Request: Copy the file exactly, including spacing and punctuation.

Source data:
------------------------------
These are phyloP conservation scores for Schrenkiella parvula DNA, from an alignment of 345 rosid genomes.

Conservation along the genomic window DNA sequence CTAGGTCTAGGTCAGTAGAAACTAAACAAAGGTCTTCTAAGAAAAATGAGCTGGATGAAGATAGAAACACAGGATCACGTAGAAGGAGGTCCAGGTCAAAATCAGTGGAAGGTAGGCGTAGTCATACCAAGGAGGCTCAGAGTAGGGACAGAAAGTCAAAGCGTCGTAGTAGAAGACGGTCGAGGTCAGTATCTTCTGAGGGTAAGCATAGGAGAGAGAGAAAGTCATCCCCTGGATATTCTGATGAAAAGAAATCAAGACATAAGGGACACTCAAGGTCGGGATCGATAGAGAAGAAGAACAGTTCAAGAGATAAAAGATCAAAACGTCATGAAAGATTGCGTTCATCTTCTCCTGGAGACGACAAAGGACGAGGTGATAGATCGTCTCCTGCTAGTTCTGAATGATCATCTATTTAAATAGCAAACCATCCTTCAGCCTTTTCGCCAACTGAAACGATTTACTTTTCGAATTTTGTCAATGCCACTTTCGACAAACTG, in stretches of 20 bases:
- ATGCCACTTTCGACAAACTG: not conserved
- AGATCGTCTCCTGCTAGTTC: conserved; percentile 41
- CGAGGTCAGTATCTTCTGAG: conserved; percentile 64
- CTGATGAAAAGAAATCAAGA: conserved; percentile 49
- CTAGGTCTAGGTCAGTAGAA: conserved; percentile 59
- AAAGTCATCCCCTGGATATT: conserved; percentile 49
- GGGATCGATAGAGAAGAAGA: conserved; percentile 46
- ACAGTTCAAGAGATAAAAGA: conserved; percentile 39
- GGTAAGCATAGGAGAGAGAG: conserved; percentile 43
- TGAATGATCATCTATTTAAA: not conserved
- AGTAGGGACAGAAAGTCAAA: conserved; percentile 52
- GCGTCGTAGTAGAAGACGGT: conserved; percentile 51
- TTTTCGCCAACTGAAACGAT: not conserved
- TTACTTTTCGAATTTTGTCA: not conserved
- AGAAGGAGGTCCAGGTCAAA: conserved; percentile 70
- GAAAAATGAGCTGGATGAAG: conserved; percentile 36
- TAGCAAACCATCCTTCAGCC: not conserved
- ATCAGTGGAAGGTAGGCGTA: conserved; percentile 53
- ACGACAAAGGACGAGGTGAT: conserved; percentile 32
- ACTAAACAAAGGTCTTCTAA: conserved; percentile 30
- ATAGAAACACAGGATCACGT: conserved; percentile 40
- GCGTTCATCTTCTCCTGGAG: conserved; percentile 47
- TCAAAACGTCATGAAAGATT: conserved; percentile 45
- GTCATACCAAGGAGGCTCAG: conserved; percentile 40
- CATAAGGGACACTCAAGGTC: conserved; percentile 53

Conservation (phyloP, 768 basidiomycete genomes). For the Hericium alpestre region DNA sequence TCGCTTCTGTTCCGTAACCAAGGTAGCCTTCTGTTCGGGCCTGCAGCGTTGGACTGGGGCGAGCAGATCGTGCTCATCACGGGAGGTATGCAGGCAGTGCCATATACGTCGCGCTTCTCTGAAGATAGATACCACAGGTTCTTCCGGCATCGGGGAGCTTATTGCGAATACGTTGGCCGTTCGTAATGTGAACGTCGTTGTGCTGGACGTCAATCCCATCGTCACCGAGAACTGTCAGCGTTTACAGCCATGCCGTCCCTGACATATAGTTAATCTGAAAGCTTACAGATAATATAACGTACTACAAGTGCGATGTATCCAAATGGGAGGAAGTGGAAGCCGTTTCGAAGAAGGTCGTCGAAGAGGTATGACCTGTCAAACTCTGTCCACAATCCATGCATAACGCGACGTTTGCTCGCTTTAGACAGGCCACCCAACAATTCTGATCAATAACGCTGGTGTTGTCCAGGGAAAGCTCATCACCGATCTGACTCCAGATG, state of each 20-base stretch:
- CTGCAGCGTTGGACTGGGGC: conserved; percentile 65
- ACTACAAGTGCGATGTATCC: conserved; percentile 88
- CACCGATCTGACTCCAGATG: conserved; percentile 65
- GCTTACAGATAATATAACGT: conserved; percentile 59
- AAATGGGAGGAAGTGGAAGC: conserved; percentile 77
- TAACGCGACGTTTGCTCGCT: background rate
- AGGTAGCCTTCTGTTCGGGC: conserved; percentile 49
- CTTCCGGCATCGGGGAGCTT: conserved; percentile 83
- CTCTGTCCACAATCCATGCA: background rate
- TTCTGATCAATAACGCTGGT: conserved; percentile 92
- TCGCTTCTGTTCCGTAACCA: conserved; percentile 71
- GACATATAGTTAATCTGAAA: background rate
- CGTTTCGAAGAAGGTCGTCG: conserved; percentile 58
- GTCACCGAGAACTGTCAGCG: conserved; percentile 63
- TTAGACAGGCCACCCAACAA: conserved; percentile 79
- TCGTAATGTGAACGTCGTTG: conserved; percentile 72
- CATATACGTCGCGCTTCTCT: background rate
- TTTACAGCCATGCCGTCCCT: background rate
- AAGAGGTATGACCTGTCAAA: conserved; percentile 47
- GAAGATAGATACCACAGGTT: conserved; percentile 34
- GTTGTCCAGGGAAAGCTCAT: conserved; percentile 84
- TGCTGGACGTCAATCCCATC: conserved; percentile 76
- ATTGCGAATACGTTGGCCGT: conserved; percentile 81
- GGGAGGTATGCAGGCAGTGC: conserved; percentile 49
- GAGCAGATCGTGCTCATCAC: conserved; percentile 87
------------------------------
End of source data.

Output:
These are phyloP conservation scores for Schrenkiella parvula DNA, from an alignment of 345 rosid genomes.

Conservation along the genomic window DNA sequence CTAGGTCTAGGTCAGTAGAAACTAAACAAAGGTCTTCTAAGAAAAATGAGCTGGATGAAGATAGAAACACAGGATCACGTAGAAGGAGGTCCAGGTCAAAATCAGTGGAAGGTAGGCGTAGTCATACCAAGGAGGCTCAGAGTAGGGACAGAAAGTCAAAGCGTCGTAGTAGAAGACGGTCGAGGTCAGTATCTTCTGAGGGTAAGCATAGGAGAGAGAGAAAGTCATCCCCTGGATATTCTGATGAAAAGAAATCAAGACATAAGGGACACTCAAGGTCGGGATCGATAGAGAAGAAGAACAGTTCAAGAGATAAAAGATCAAAACGTCATGAAAGATTGCGTTCATCTTCTCCTGGAGACGACAAAGGACGAGGTGATAGATCGTCTCCTGCTAGTTCTGAATGATCATCTATTTAAATAGCAAACCATCCTTCAGCCTTTTCGCCAACTGAAACGATTTACTTTTCGAATTTTGTCAATGCCACTTTCGACAAACTG, in stretches of 20 bases:
- ATGCCACTTTCGACAAACTG: not conserved
- AGATCGTCTCCTGCTAGTTC: conserved; percentile 41
- CGAGGTCAGTATCTTCTGAG: conserved; percentile 64
- CTGATGAAAAGAAATCAAGA: conserved; percentile 49
- CTAGGTCTAGGTCAGTAGAA: conserved; percentile 59
- AAAGTCATCCCCTGGATATT: conserved; percentile 49
- GGGATCGATAGAGAAGAAGA: conserved; percentile 46
- ACAGTTCAAGAGATAAAAGA: conserved; percentile 39
- GGTAAGCATAGGAGAGAGAG: conserved; percentile 43
- TGAATGATCATCTATTTAAA: not conserved
- AGTAGGGACAGAAAGTCAAA: conserved; percentile 52
- GCGTCGTAGTAGAAGACGGT: conserved; percentile 51
- TTTTCGCCAACTGAAACGAT: not conserved
- TTACTTTTCGAATTTTGTCA: not conserved
- AGAAGGAGGTCCAGGTCAAA: conserved; percentile 70
- GAAAAATGAGCTGGATGAAG: conserved; percentile 36
- TAGCAAACCATCCTTCAGCC: not conserved
- ATCAGTGGAAGGTAGGCGTA: conserved; percentile 53
- ACGACAAAGGACGAGGTGAT: conserved; percentile 32
- ACTAAACAAAGGTCTTCTAA: conserved; percentile 30
- ATAGAAACACAGGATCACGT: conserved; percentile 40
- GCGTTCATCTTCTCCTGGAG: conserved; percentile 47
- TCAAAACGTCATGAAAGATT: conserved; percentile 45
- GTCATACCAAGGAGGCTCAG: conserved; percentile 40
- CATAAGGGACACTCAAGGTC: conserved; percentile 53

Conservation (phyloP, 768 basidiomycete genomes). For the Hericium alpestre region DNA sequence TCGCTTCTGTTCCGTAACCAAGGTAGCCTTCTGTTCGGGCCTGCAGCGTTGGACTGGGGCGAGCAGATCGTGCTCATCACGGGAGGTATGCAGGCAGTGCCATATACGTCGCGCTTCTCTGAAGATAGATACCACAGGTTCTTCCGGCATCGGGGAGCTTATTGCGAATACGTTGGCCGTTCGTAATGTGAACGTCGTTGTGCTGGACGTCAATCCCATCGTCACCGAGAACTGTCAGCGTTTACAGCCATGCCGTCCCTGACATATAGTTAATCTGAAAGCTTACAGATAATATAACGTACTACAAGTGCGATGTATCCAAATGGGAGGAAGTGGAAGCCGTTTCGAAGAAGGTCGTCGAAGAGGTATGACCTGTCAAACTCTGTCCACAATCCATGCATAACGCGACGTTTGCTCGCTTTAGACAGGCCACCCAACAATTCTGATCAATAACGCTGGTGTTGTCCAGGGAAAGCTCATCACCGATCTGACTCCAGATG, state of each 20-base stretch:
- CTGCAGCGTTGGACTGGGGC: conserved; percentile 65
- ACTACAAGTGCGATGTATCC: conserved; percentile 88
- CACCGATCTGACTCCAGATG: conserved; percentile 65
- GCTTACAGATAATATAACGT: conserved; percentile 59
- AAATGGGAGGAAGTGGAAGC: conserved; percentile 77
- TAACGCGACGTTTGCTCGCT: background rate
- AGGTAGCCTTCTGTTCGGGC: conserved; percentile 49
- CTTCCGGCATCGGGGAGCTT: conserved; percentile 83
- CTCTGTCCACAATCCATGCA: background rate
- TTCTGATCAATAACGCTGGT: conserved; percentile 92
- TCGCTTCTGTTCCGTAACCA: conserved; percentile 71
- GACATATAGTTAATCTGAAA: background rate
- CGTTTCGAAGAAGGTCGTCG: conserved; percentile 58
- GTCACCGAGAACTGTCAGCG: conserved; percentile 63
- TTAGACAGGCCACCCAACAA: conserved; percentile 79
- TCGTAATGTGAACGTCGTTG: conserved; percentile 72
- CATATACGTCGCGCTTCTCT: background rate
- TTTACAGCCATGCCGTCCCT: background rate
- AAGAGGTATGACCTGTCAAA: conserved; percentile 47
- GAAGATAGATACCACAGGTT: conserved; percentile 34
- GTTGTCCAGGGAAAGCTCAT: conserved; percentile 84
- TGCTGGACGTCAATCCCATC: conserved; percentile 76
- ATTGCGAATACGTTGGCCGT: conserved; percentile 81
- GGGAGGTATGCAGGCAGTGC: conserved; percentile 49
- GAGCAGATCGTGCTCATCAC: conserved; percentile 87